Tax Changes on the Horizon: What To Expect in Federal Estate, Gift and Generation-Skipping Transfer Taxes

October 2, 2017Alerts

Since July 2016, there have only been incremental changes to the federal estate, gift and generation-skipping transfer taxes and related income tax rules, and to the Washington estate tax rules.

Here is a summary of the rules as of early October 2017:

  • The federal estate tax is still in effect and has a $5,490,000 exemption per person (the 2011 $5 million exemption amount as indexed for inflation), and still has a 40 percent flat rate.
  • The $5,490,000 exemption also applies to the federal gift tax and generation-skipping transfer tax, along with the 40 percent flat rate.
  • The federal estate tax portable exemption rule – which allows a surviving spouse to receive any unused federal estate and gift tax exemption of the deceased spouse – remains in effect. Our clients now use it frequently, sometimes to facilitate long-term income tax planning (more on that below).
  • The federal gift tax “annual exclusion” is still $14,000.
  • The beneficial “step up in income tax basis” rules continue in effect.
  • Surviving spouses, in conjunction with making a federal estate tax portable exemption election, are making otherwise unnecessary federal estate tax marital deduction elections to obtain a second step up in income tax basis. In 2016, the Internal Revenue Service confirmed that this strategy works. Let us know if you would like to know more about it.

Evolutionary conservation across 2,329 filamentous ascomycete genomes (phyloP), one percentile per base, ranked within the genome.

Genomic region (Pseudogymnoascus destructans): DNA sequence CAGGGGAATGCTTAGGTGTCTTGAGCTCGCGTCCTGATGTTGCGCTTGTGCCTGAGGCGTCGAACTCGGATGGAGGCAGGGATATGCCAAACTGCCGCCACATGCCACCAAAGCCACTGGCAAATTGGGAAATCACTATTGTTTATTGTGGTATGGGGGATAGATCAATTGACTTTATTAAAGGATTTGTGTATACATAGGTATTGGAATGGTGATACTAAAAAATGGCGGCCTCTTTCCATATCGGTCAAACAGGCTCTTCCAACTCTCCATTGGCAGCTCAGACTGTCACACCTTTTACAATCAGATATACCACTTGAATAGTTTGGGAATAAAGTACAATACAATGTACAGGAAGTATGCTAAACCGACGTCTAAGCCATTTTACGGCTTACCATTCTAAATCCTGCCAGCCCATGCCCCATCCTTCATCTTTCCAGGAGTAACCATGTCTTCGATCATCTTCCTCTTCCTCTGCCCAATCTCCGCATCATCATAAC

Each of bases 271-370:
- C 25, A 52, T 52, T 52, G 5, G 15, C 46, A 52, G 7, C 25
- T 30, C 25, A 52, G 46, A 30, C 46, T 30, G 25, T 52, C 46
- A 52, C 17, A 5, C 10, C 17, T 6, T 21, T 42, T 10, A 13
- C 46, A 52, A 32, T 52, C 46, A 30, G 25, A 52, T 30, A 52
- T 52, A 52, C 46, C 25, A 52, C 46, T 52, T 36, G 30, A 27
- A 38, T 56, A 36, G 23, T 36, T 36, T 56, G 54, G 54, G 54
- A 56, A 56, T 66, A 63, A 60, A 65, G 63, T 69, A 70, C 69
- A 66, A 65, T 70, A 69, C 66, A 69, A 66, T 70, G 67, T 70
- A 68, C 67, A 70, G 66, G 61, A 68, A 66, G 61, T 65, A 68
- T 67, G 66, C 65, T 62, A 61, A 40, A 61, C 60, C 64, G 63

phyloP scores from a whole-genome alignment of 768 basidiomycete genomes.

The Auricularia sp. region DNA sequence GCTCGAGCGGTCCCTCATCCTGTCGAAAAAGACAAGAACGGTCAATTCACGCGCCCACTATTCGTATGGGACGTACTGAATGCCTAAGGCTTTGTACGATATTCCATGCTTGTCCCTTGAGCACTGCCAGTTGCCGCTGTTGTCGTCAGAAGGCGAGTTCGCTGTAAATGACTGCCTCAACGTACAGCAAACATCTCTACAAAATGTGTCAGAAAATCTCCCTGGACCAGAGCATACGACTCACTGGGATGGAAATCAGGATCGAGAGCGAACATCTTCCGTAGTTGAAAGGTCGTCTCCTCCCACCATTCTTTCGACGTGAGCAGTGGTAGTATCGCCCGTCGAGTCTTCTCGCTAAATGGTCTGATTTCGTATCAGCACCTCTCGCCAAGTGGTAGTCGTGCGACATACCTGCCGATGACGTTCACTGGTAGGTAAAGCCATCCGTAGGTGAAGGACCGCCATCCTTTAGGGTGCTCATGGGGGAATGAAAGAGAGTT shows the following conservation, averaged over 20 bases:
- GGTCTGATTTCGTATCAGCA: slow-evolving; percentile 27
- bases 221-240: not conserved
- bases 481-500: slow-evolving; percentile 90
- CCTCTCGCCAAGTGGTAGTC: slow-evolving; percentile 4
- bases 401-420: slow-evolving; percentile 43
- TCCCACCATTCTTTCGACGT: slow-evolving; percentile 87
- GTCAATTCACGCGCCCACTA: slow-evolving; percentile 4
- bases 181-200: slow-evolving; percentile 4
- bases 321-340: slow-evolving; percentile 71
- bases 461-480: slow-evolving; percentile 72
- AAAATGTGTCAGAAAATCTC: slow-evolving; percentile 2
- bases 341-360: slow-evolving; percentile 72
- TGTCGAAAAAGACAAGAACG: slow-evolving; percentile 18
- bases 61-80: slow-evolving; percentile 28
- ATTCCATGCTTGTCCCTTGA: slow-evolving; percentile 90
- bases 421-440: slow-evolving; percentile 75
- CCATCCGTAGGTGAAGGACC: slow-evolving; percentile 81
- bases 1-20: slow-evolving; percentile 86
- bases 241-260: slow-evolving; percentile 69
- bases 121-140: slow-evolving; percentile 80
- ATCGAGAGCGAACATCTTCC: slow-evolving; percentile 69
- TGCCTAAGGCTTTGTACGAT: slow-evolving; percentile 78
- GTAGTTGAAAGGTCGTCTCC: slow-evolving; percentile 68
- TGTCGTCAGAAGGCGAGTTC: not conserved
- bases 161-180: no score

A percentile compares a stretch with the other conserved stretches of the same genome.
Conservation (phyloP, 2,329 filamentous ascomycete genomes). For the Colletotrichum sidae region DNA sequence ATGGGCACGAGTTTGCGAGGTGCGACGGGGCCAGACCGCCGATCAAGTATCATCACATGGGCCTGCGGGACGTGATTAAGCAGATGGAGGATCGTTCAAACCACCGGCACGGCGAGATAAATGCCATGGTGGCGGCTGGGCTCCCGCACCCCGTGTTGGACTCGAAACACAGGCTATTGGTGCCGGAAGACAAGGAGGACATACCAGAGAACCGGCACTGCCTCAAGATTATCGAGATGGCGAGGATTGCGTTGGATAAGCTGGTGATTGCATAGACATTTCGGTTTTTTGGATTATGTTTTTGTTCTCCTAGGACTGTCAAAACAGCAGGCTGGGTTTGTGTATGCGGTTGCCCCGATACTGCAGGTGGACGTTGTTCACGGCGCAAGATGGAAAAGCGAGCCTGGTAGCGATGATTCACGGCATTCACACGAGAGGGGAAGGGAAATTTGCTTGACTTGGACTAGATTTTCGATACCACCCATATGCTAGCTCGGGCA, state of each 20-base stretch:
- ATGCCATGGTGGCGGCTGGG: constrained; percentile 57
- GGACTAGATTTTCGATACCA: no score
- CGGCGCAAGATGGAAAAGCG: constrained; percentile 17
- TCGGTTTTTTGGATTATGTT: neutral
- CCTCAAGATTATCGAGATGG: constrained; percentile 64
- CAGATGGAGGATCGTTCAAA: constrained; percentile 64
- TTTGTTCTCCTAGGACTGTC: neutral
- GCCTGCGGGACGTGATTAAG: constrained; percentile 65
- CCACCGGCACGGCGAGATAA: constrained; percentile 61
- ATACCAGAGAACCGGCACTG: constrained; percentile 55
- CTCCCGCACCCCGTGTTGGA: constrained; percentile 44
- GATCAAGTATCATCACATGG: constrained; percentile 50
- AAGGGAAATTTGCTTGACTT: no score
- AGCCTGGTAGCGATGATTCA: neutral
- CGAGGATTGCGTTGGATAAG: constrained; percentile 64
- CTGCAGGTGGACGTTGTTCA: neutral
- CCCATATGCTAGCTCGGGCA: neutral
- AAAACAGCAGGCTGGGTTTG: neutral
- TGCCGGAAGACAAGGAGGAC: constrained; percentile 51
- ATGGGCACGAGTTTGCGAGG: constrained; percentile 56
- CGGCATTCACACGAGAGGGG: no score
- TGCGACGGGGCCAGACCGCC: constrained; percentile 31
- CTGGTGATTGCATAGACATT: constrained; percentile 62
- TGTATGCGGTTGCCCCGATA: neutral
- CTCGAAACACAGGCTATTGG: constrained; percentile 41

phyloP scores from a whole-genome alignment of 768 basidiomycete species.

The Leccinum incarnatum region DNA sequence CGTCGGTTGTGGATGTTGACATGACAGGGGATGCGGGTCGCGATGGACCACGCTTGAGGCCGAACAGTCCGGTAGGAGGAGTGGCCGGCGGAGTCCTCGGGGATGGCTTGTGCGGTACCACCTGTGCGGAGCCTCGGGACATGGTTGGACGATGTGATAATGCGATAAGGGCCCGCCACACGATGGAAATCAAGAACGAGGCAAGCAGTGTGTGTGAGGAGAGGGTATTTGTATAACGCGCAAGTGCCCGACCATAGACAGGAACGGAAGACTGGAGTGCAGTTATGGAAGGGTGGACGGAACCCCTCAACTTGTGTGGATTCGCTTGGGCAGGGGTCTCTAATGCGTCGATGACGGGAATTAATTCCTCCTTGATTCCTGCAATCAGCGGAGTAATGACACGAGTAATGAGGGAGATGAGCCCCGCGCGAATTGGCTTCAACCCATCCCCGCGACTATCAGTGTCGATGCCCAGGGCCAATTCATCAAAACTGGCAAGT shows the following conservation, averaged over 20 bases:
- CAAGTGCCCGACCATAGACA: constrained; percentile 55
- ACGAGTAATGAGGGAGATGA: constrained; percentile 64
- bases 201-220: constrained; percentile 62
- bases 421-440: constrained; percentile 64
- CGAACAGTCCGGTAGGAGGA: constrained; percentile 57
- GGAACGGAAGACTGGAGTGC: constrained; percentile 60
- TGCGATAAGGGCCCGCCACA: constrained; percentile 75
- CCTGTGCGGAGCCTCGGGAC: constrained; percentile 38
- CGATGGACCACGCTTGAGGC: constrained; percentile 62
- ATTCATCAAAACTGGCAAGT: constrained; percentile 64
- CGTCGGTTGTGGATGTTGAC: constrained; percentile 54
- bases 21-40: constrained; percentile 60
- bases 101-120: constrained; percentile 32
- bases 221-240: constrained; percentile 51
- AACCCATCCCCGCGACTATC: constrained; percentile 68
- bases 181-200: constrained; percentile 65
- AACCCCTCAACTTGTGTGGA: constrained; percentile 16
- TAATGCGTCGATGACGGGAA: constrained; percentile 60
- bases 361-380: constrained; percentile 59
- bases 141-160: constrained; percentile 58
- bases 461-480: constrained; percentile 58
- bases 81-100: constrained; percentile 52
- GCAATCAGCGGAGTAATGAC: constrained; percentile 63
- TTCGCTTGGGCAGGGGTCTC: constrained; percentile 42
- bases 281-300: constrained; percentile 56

• The 2013 federal income tax and capital gains tax rates are still in effect, with a maximum income tax rate of 39.6 percent and a maximum capital gains tax rate of 23.8 percent (20 percent plus the 3.8 percent Medicare surtax). Trusts and estates still pay at the highest possible income tax rates – 39.6 percent for 2017 taxable income in excess of $12,500.
  • The Washington estate tax exemption for decedents dying in 2017 is $2,129,000 (calculated from the $2 million exemption set in 2006 plus inflation adjustments since 2013), its gross rates range from 10 to 20 percent, and it is still a deduction against the federal estate tax. While changes to the federal estate tax appear to be likely (more on that below), Washington estate tax rules seem unlikely to change in the foreseeable future; for example, Washington still has no portable exemption rule.

Possibility of Federal Estate Tax Repeal

In 2016 President Donald Trump said he wanted to repeal the federal estate tax. The Trump Administration and the Republicans in Congress now want to repeal both the federal estate tax and the federal generation-skipping transfer tax. So far, we have little in writing to go on – this is all we know as of early October 2017.

The key questions we are monitoring:

  • Will the Trump Administration and Congressional Republicans be able to agree on a repeal bill?
  • Will repeal be part of an overall tax reform package that includes problematic proposals (such as the so-called “border adjustment tax” proposal)?
  • If the federal estate tax is repealed, will the repeal be permanent? Or will it be for only 10 years? (The critical factor here is whether Republicans are able to obtain 60 votes in the Senate. If not, they must use the budget reconciliation process and cannot make the repeal permanent.)
  • How will repeal of the federal generation-skipping transfer tax work? Should we amend wills and revocable trusts so that assets are sheltered from estate taxes – including the Washington estate tax – for an extended period, (perhaps 150 years) under Washington’s Rule Against Perpetuities?